[Beowulf] Re: dual core (latency)

Stuart Midgley sdm900 at gmail.com
Mon Jul 18 20:17:17 EDT 2005

The numactl tools won't generally help latency.  Latency isn't the  
issue with Opteron based systems (or any system with multiply  
connected distributed memory controllers).

The real issue is page locality (which is the case with most numa  
based systems).

If you run 2 processes on a dual cpu (single core) systems and they  
both happen to allocate their pages on the same memory controller,  
they will each only see 1/2 the memory bandwidth and 1 controller  
sits idle.  That's the real issue (and the extreme pathalogical case).

Linux2.6 generally does a good job of putting the pages on the memory  
controller attached to cpu that the process is running on.  However,  
it can't get it perfect.  There are always more than 1process/cpu on  
a system, so there is always a little noise... so there is always the  
chance that some pages can be spread around.  Also, the system buffer  
cache will get spread around effecting everyone.

Add into the mix the possibility of suspending processes and you can  
end up with a processes pages all over the place.  Since Linux  
doesn't yet have make migration, once a page is allocated it won't be  
moved to a different memory controller unless it is swapped out.

With numactl tools you will force the pages to be allocated on the  
right memory/cpu.  The processes buffer cache will also be locked  
down (which is another VERY important issue)...

I have used numa tools to double the performance of some codes (or  
perhaps its more correct to say to get back to the correct performance).


On 18/07/2005, at 22:38, Vincent Diepeveen wrote:

> I've been toying some with the numactl at dual core and it doesn't
> really seem to help much. It helps 0.00
> System: Ubuntu at a quad opteron dual core 1.8Ghz  2.6.10-5 smp  
> kernel.
> Latencies as measured by my own program (TLB trashing read of 8 bytes,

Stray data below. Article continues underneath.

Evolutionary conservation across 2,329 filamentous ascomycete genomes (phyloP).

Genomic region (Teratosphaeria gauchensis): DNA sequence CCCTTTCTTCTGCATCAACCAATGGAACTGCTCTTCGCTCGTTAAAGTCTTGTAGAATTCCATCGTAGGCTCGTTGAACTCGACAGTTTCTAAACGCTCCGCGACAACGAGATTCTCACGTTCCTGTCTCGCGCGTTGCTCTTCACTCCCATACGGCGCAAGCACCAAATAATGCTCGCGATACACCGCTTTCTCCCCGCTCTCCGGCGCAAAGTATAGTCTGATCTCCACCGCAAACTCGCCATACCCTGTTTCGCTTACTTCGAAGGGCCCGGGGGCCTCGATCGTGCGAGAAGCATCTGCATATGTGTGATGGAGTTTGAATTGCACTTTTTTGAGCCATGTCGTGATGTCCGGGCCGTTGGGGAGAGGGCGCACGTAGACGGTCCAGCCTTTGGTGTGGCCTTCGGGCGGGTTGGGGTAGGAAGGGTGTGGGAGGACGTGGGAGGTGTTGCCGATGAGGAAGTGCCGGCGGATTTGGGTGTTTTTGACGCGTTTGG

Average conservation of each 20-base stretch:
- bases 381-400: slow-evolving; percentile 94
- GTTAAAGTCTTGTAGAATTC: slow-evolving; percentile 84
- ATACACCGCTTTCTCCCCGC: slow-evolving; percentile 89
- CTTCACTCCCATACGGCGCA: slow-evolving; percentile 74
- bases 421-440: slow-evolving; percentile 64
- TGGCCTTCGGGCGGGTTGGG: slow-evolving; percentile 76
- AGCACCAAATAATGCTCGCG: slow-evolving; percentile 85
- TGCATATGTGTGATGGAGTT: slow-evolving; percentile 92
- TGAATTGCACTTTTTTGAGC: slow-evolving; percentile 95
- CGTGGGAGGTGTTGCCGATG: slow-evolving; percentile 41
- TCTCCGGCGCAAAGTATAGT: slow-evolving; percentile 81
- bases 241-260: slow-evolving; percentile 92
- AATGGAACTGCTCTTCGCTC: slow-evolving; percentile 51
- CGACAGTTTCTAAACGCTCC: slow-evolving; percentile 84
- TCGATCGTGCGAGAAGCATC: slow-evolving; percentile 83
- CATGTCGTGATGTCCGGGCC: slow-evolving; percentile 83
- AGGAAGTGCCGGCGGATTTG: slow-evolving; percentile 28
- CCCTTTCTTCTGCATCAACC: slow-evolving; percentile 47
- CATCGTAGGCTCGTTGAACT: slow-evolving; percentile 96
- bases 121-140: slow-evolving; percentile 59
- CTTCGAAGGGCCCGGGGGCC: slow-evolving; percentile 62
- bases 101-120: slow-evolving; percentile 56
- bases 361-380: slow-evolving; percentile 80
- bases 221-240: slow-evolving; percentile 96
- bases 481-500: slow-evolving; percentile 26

> each cpu 250MB buffer):
> #cpu latency
> 1   144-147 ns
> 2   174 ns
> 4   206 ns
> 8   234 ns
> That single cpu figure is pretty ugly bad if i may say so.
> All kind of numa calls just didn't help a thing. I've tried for  
> example:
>   if(numa_available() < 0 ) {
>     setitnuma = 0;
>   }
>   else {
>     int i,back;
>     nodemask_t nt,n2,rnm;
>     maxnodes = numa_max_node()+1; // () returns 3 when 4 controllers
>     printf("numa=%i maxnodes=%i\n",setitnuma,maxnodes);
>     nt = numa_get_interleave_mask();
>     for( i = 0 ; i < maxnodes ; i++ ) {
>       printf("node = %i mask = %i\n",i,nt.n[i]);
>       nt.n[i] = 0;
>       n2.n[i] = 0;
>     }
>     numa_set_interleave_mask(&nt);
>     nt = numa_get_interleave_mask();
>     for( i = 0 ; i < maxnodes ; i++ )
>       printf("checking memory interleave node = %i mask = %i 
> \n",i,nt.n[i]);
>     rnm = numa_get_run_node_mask();
>     printf("numa get run node mask = %i\n",rnm);
>     back = numa_run_on_node(0);
>     if( !back )
>       printf("set to run on node 0\n");
>     else
>       printf("failed to set run on node 0\n");
>   }
> Whatever i try, single cpu latency keeps 144-147 ns.
> A dual opteron dual core with 2.2Ghz dual core controllers shows  
> similar
> latencies. 200 ns for example when running 4 processes with the same
> testprogram.
> This single cpu latency behaviour of dual core opteron is ugly bad
> compared to other dual opterons which are not dual core.
> Nearly identical Tyan mainboard with dual opteron 2.2Ghz gives  
> single cpu
> with SAME kernel, with SAME program 115 ns latency. When turning  
> off ECC at
> that dual opteron it gets down to 113 ns even.
> The frustrating thing is, the dual opteron 2.2Ghz has pc2700,
> whereas the quad opteorn dual core has all banks filled
> with pc3200 registered ram, a-brand.
> Vincent

Dr Stuart Midgley
sdm900 at gmail.com

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